“Misrepresentations can wrench souls, put knots in stomachs, break hearts, and crush spirits. The Prophet Joseph was not immune to such pain, but he had a unique method for dealing with these personal injustices. His approach enabled him to rise above the negative effects rumor-mongering might otherwise have had. An acquaintance of the Prophet recorded this experience:
I went one day to the Prophet with a sister. She had a charge to make against one of the brethren for scandal. When her complaint had been heard the Prophet asked her if she was quite sure that what the brother had said of her was utterly untrue.
She was quite sure that it was.
He then told her to think no more about it, for it could not harm her. If untrue it could not live, but the truth will survive. Still she felt that she should have some redress. Then he offered her his method of dealing with such cases for himself. When an enemy had told a scandalous story about him, which had often been done, before he rendered judgment he paused and let his mind run back to the time and place and setting of the story to see if he had not by some unguarded word or act laid the block on which the story was built. If he found that he had done so, he said that in his heart he then forgave his enemy, and felt thankful that he had received warning of a weakness that he had not known he possessed.
Then he said to the sister that he would have her to do the same: search her memory thoroughly and see if she had not herself unconsciously laid the foundation for the scandal that annoyed her.
The sister thought deeply for a few moments and then confessed that she believed she had.
Then the Prophet told her that in her heart she could forgive that brother who had risked his own good name and her friendship to give her this clearer view of herself.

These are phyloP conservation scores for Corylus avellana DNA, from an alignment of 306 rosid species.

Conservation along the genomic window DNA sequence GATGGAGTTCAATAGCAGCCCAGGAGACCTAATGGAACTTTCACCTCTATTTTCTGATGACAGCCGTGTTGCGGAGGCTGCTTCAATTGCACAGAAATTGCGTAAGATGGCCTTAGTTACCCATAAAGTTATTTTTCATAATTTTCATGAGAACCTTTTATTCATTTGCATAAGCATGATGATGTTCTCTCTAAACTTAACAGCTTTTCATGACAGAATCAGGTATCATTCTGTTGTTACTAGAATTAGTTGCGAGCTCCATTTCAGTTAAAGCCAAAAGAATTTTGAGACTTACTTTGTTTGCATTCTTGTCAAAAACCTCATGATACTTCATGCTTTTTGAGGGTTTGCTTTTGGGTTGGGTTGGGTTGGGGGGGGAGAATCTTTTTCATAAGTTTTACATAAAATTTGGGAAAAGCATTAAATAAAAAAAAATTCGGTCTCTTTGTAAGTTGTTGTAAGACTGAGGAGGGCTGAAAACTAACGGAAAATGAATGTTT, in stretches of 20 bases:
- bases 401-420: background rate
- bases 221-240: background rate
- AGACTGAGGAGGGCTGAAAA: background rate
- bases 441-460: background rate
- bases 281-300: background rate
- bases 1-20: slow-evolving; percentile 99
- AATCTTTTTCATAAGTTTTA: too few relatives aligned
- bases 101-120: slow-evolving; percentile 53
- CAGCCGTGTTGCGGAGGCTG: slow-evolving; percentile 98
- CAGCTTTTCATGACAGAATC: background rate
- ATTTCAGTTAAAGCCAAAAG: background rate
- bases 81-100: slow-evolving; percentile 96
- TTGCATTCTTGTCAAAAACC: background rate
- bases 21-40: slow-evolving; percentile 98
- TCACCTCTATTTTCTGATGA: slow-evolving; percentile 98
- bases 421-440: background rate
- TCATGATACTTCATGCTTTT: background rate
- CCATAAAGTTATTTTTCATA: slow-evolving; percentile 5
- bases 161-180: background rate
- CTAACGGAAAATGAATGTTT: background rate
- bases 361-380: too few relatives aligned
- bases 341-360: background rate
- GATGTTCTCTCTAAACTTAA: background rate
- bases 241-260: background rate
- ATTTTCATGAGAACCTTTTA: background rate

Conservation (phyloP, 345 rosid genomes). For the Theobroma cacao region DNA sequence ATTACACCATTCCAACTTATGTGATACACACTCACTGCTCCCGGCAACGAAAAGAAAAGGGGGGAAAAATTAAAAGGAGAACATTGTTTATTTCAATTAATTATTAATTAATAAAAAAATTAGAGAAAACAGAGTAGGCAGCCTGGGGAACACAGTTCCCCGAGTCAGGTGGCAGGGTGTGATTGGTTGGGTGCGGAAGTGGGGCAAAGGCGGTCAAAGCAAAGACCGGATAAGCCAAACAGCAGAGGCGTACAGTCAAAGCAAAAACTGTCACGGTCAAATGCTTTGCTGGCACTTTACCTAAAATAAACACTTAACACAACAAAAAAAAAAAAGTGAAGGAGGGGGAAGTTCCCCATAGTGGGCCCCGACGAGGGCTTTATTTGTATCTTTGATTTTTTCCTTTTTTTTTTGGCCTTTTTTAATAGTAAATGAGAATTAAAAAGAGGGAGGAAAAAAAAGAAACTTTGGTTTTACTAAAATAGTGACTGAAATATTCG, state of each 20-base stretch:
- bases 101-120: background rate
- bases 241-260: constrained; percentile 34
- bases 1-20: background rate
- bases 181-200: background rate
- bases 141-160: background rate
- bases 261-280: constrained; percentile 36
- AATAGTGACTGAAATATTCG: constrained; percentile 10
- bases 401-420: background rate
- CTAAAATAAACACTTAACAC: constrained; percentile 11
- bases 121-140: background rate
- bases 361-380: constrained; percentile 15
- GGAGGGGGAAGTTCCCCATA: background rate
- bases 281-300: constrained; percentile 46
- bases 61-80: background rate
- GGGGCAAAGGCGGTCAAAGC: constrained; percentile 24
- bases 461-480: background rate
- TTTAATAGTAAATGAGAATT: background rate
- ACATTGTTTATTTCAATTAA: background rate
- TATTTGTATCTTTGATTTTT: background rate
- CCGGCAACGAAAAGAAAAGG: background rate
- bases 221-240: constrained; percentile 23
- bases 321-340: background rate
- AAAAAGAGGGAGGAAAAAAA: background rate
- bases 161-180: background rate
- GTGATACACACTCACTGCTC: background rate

The sister thanked her advisor and went away in peace.”[ii]
As you work to explore this with the help of your wife and the feedback of your cousin, it might open up an opportunity for more understanding and compassion. If there are things to learn about yourself, then you’ll have an easier time forgiving both of them for their fears and worries about this situation. Looking closely at this will show you have nothing to hide and will help alleviate her anxiety about future accusations. On the other hand, if the accusation came out of nowhere with no basis in truth, then allow time to heal this memory while trusting that your character and behavior will ultimately vindicate you.
Geoff will answer a new family and relationship question every Friday. You can email your question to him at [email protected]
About the Author
Geoff Steurer is a licensed marriage and family therapist in private practice in St. George, Utah. He is the co-author of “Love You, Hate the Porn: Healing a Relationship Damaged by Virtual Infidelity”, host of the podcast, “From Crisis to Connection”, and creates online relationship courses. He earned degrees from Brigham Young University and Auburn University. He is married to Jody Young Steurer and they are the parents of four children.
You can connect with him at:
[i] 2 Nephi 4:34